Wednesday, September 17, 2008

How Has the S&P 500 Done, by Presidential Party?

The other day, Jeff Frankel posted a discussion in which he discussed efforts by Donald Luskin (stop snickering) to define away evidence that the economy has performed better under Democratic than Republican presidents (no joke: Luskin "does" this by labeling Kennedy and Clinton, Republicans, and Nixon and Bush II, Democrats -- we don't want 'em, you take 'em!).

Frankel links to this interesting paper by Ettlinger and Irons, which provides a series of comparisons of economic measures in the years following first-term inauguration of Presidents Reagan, Clinton and Bush II. That paper focuses on a variety of what might be termed economic fundamentals: employment, investment, etc. (I note that the paper does not consider population growth and thus doesn't measure John McCain's preferred notion of "fundamentals", i.e., the number of Americans. But I digress.)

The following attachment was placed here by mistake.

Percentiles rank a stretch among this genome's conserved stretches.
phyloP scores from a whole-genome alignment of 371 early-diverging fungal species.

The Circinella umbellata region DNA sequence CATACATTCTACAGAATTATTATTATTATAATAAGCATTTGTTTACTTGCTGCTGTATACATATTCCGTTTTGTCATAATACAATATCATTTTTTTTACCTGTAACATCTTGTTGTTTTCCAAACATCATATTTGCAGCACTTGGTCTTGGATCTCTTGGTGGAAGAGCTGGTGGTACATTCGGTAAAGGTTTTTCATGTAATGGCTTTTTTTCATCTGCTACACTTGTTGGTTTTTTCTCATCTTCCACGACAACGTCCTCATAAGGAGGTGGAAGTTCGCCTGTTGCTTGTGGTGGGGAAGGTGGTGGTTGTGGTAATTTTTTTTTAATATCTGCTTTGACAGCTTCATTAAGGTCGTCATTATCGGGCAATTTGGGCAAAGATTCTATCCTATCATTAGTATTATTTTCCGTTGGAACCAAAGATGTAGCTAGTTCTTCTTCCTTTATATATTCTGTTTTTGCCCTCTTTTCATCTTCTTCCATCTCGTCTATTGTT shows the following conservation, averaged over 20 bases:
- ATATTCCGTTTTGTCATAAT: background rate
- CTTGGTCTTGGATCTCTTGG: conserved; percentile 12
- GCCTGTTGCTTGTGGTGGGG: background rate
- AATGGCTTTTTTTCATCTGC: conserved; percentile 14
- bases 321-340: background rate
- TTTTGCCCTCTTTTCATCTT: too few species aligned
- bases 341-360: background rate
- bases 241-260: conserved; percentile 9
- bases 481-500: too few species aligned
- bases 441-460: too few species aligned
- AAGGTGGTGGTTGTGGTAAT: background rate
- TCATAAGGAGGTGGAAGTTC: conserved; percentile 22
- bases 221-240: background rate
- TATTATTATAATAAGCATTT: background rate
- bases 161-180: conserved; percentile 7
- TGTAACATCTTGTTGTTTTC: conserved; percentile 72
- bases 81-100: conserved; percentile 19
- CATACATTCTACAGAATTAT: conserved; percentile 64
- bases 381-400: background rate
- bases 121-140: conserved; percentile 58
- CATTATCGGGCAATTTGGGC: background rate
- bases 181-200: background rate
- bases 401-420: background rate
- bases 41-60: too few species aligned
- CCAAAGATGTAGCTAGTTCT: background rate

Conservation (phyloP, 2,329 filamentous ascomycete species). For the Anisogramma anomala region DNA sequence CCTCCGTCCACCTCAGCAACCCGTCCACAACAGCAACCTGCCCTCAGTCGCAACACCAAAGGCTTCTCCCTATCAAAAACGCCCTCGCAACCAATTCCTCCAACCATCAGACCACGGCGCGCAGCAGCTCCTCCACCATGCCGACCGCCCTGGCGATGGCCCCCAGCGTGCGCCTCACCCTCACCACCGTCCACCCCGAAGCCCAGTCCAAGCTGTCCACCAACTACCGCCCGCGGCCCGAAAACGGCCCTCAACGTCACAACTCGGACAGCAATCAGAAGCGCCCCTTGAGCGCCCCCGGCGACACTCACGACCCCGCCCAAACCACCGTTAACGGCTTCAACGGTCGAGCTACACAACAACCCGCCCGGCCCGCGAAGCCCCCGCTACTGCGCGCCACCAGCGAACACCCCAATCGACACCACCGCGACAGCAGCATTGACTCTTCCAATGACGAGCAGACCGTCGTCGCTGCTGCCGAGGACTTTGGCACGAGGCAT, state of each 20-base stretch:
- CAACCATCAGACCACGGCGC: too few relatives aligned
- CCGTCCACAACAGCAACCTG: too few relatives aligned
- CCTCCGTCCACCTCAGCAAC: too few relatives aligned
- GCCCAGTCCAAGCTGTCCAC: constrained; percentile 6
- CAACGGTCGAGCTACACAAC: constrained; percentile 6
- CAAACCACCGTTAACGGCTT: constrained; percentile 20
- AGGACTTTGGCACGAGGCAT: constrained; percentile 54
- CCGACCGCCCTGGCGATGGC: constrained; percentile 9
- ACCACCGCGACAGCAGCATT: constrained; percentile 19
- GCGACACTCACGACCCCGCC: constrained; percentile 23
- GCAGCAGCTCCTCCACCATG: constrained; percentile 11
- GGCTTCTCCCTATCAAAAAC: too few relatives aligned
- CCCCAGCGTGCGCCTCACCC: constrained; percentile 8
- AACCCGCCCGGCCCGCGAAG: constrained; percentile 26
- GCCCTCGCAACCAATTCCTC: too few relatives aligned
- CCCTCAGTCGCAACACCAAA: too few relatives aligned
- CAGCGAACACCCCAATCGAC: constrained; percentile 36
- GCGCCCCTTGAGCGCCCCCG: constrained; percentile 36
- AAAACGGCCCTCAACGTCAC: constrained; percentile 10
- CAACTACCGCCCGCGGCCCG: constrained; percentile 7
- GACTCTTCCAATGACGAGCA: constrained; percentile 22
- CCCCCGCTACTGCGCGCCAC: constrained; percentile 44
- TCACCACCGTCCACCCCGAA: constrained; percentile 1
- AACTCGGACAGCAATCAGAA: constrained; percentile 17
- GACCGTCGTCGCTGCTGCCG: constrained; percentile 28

One measure not discussed in that paper (not that I saw, anyway), is stock-market performance. Last night, my friend and fellow economist, Steven J. Haider, sent along a simple chart showing growth of the S&P500 stock index, and in the interests of extending the Ettlinger-Irons comparison, here's a slightly modified version of what he sent:


1. The source for S&P quotes is this Yahoo finance page. Data for Nixon I start on Jan 2, 1970, because Yahoo's web page screws up dates before Dec 31, 1969. I used Sep 12, 2008, which is last Friday, as the last date to avoid debates over the financial crisis of the last several days (though they should be attributed to Bush IIb in any fair discussion).

2. I used the CPI (data from the BLS inflation calculator) to adjust returns for inflation. No doubt there are other deflator choices that make sense, but this approach will help you answer a question like "If I invested a dollar at the beginning of President X's administration, how much more would I be able to buy with the proceeds at the end of four years?"

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